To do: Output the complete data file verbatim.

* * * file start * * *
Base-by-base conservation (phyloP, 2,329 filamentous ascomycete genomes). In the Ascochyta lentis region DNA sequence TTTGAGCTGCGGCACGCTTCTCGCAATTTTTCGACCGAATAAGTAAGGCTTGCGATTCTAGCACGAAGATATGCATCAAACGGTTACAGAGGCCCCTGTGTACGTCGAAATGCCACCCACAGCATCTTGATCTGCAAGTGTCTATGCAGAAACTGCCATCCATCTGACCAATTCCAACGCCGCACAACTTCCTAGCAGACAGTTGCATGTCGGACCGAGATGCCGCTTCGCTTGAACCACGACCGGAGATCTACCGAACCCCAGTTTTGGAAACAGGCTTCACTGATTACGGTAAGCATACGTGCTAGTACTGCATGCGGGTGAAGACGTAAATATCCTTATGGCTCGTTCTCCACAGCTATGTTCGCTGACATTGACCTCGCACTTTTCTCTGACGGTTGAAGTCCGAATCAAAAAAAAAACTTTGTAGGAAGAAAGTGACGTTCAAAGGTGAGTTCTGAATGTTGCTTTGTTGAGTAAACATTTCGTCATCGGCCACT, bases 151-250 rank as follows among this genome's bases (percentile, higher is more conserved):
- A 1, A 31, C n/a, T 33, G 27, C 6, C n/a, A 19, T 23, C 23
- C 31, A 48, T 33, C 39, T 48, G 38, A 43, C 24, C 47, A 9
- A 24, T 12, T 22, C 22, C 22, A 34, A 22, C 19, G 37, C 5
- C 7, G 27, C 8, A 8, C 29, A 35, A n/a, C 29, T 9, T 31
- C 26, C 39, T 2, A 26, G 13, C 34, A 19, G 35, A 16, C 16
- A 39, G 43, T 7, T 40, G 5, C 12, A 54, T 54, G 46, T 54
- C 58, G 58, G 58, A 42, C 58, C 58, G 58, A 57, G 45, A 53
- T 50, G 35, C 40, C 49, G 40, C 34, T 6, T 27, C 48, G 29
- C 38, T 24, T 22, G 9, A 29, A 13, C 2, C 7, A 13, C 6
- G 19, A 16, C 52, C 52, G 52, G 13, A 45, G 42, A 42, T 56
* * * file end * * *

Base-by-base conservation (phyloP, 2,329 filamentous ascomycete genomes). In the Ascochyta lentis region DNA sequence TTTGAGCTGCGGCACGCTTCTCGCAATTTTTCGACCGAATAAGTAAGGCTTGCGATTCTAGCACGAAGATATGCATCAAACGGTTACAGAGGCCCCTGTGTACGTCGAAATGCCACCCACAGCATCTTGATCTGCAAGTGTCTATGCAGAAACTGCCATCCATCTGACCAATTCCAACGCCGCACAACTTCCTAGCAGACAGTTGCATGTCGGACCGAGATGCCGCTTCGCTTGAACCACGACCGGAGATCTACCGAACCCCAGTTTTGGAAACAGGCTTCACTGATTACGGTAAGCATACGTGCTAGTACTGCATGCGGGTGAAGACGTAAATATCCTTATGGCTCGTTCTCCACAGCTATGTTCGCTGACATTGACCTCGCACTTTTCTCTGACGGTTGAAGTCCGAATCAAAAAAAAAACTTTGTAGGAAGAAAGTGACGTTCAAAGGTGAGTTCTGAATGTTGCTTTGTTGAGTAAACATTTCGTCATCGGCCACT, bases 151-250 rank as follows among this genome's bases (percentile, higher is more conserved):
- A 1, A 31, C n/a, T 33, G 27, C 6, C n/a, A 19, T 23, C 23
- C 31, A 48, T 33, C 39, T 48, G 38, A 43, C 24, C 47, A 9
- A 24, T 12, T 22, C 22, C 22, A 34, A 22, C 19, G 37, C 5
- C 7, G 27, C 8, A 8, C 29, A 35, A n/a, C 29, T 9, T 31
- C 26, C 39, T 2, A 26, G 13, C 34, A 19, G 35, A 16, C 16
- A 39, G 43, T 7, T 40, G 5, C 12, A 54, T 54, G 46, T 54
- C 58, G 58, G 58, A 42, C 58, C 58, G 58, A 57, G 45, A 53
- T 50, G 35, C 40, C 49, G 40, C 34, T 6, T 27, C 48, G 29
- C 38, T 24, T 22, G 9, A 29, A 13, C 2, C 7, A 13, C 6
- G 19, A 16, C 52, C 52, G 52, G 13, A 45, G 42, A 42, T 56